Following the success of the Pan Am Games, the Canadian Olympic Committee (COC) has confirmed that it is spearheading a 2024 Summer Olympic Games bid for Toronto.
On Sunday, COC president Marcel Aubut told reporters he would “use the full power of his office” to push forward Toronto’s sixth attempt to land the rights to host the highly coveted Summer Games.
However, for the bid to succeed it would require the approval and support of the City of Toronto, and the major decision on whether to bid would have to be made over the coming weeks. The deadline to submit the notice of intent to the International Olympic Committee (IOC) to bid for the 2024 Games is coming quickly on September 15.
There has been speculation of a possible bid in the final days of the Pan Am Games, which ended on Sunday with nearly 1.1 million of the 1.4 million event tickets sold. Earlier today, Toronto mayor John Tory told the CBC that a decision on hosting the Games will not be made until after the Parapan Games (the Paralympics equivalent of the Pan Am Games) concludes on August 15.
“I just think today is not the day to answer that question,” Tory told the CBC. “We should let things subside. We’ve got to make sure we execute the Parapan Games as well as we did the Pan Am Games.”
In addition to municipal level support, proponents will have to be seek further additional support and guarantees from both the provincial and federal governments, which both greatly contributed to the cost of Toronto’s $2.57 billion Pan Am Games budget.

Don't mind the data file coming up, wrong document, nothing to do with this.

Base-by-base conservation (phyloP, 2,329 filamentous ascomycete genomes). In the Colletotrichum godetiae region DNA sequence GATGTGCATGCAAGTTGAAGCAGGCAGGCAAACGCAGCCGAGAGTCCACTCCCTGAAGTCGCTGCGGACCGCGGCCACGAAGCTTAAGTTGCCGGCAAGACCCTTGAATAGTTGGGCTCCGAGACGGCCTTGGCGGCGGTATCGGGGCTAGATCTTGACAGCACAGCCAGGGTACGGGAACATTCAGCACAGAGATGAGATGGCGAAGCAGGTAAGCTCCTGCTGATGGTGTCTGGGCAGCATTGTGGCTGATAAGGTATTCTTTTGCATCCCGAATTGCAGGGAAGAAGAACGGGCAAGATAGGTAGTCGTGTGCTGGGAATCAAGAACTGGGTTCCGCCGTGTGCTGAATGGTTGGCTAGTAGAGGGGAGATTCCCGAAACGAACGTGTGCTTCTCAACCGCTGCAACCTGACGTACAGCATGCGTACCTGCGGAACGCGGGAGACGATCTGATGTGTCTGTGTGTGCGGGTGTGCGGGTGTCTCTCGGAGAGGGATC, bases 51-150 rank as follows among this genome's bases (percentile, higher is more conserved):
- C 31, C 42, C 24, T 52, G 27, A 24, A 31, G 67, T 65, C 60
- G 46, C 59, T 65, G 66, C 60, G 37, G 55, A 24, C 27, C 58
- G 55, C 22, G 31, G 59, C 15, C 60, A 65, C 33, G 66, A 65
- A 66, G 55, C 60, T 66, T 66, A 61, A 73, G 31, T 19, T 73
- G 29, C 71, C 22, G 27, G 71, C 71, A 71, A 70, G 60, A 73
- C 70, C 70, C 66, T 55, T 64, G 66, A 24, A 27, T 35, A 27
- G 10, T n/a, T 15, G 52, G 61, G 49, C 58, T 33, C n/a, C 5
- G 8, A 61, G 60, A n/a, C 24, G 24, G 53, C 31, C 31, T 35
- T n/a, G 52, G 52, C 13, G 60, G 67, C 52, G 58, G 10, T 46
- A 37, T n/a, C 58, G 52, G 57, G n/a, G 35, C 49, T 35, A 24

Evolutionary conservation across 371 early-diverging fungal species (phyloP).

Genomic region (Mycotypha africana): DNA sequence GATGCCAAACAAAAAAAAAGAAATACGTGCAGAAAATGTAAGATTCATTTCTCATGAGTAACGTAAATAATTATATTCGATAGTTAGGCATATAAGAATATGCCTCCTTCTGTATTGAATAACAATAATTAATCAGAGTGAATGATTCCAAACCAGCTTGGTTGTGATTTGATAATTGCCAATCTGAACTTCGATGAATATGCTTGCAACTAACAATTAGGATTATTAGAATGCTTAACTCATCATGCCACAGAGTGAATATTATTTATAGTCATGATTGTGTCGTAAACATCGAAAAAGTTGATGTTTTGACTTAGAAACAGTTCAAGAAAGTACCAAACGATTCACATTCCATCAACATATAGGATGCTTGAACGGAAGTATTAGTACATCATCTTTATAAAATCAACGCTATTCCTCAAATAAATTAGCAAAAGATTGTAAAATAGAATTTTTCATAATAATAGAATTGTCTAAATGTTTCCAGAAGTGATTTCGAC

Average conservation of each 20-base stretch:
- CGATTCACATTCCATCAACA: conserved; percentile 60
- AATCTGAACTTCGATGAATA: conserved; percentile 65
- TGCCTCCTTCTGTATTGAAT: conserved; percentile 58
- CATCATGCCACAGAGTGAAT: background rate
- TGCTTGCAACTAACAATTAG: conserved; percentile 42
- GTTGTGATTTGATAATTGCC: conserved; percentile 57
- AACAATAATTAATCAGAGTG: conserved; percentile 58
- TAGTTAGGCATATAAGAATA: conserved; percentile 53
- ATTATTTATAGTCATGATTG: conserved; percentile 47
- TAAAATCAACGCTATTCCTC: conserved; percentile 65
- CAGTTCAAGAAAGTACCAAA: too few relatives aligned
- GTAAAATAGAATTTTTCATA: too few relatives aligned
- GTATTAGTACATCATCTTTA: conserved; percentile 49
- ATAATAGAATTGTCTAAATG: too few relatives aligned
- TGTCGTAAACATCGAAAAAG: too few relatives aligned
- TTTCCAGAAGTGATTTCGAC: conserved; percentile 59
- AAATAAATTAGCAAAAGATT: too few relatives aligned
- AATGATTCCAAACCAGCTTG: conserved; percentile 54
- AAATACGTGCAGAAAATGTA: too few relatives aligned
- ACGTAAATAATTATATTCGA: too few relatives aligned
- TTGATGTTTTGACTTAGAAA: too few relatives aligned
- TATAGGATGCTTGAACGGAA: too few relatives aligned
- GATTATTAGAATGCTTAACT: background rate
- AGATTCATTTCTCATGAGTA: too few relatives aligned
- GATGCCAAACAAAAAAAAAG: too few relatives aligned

It is expected that the Toronto Olympic bid will cost $50 million, and if it succeeds there will be a multi-billion dollar price tag for new competition venues, transportation infrastructure, an Olympic Village, and operational and security expenses.
Most of the sports venues built for the Pan Am Games are too small and far away to be able to host Olympic events, even with the new regulations permitted by the IOC’s recently approved Olympic Agenda 2020 reforms. But the venues built for the Pan Am Games will likely be suitable for the many practice venues required for athletes before and during the Olympics.
The undeveloped lands on the city’s Lake Ontario waterfront will likely play a major role in the bid’s venue plans.
If the bid moves forward, this will be Toronto’s sixth Olympic bid in history and its third bid since 1996, which went to Atlanta. In 2001, the city lost again – this time to Beijing for the rights to host the 2008 Games.
Budapest, Hamburg, Hungary, Paris and Rome have already announced their intentions to bid for the Games. A bid by Boston was withdrawn by the United States Olympic Committee today due to low public support, a move that cements Toronto’s position as the exclusive bid from North America and increases its chances dramatically.
The IOC will make a shortlist of candidate cities in spring 2016 and vote on the location of the host city in September 2017.
The host city for the 2022 Winter Olympics this Friday during the IOC’s 128th session in Kuala Lumpur, Malaysia. The vying cities are Beijing, China and Alamty, Kazakhstan.
Summer Olympic Games (London 2012)
Winter Olympic Games (Vancouver 2010)
*Note: “Operating Budget” refers to the costs associated with Games planning and operations by the Local Olympic Organizing Committee.
The Olympic Waterfront Plan, where many venues would have been located for the Toronto 2008 Olympics.
Artistic rendering of the Toronto 2008 Olympic Stadium, the venue for ceremonies and track, at the waterfront lands.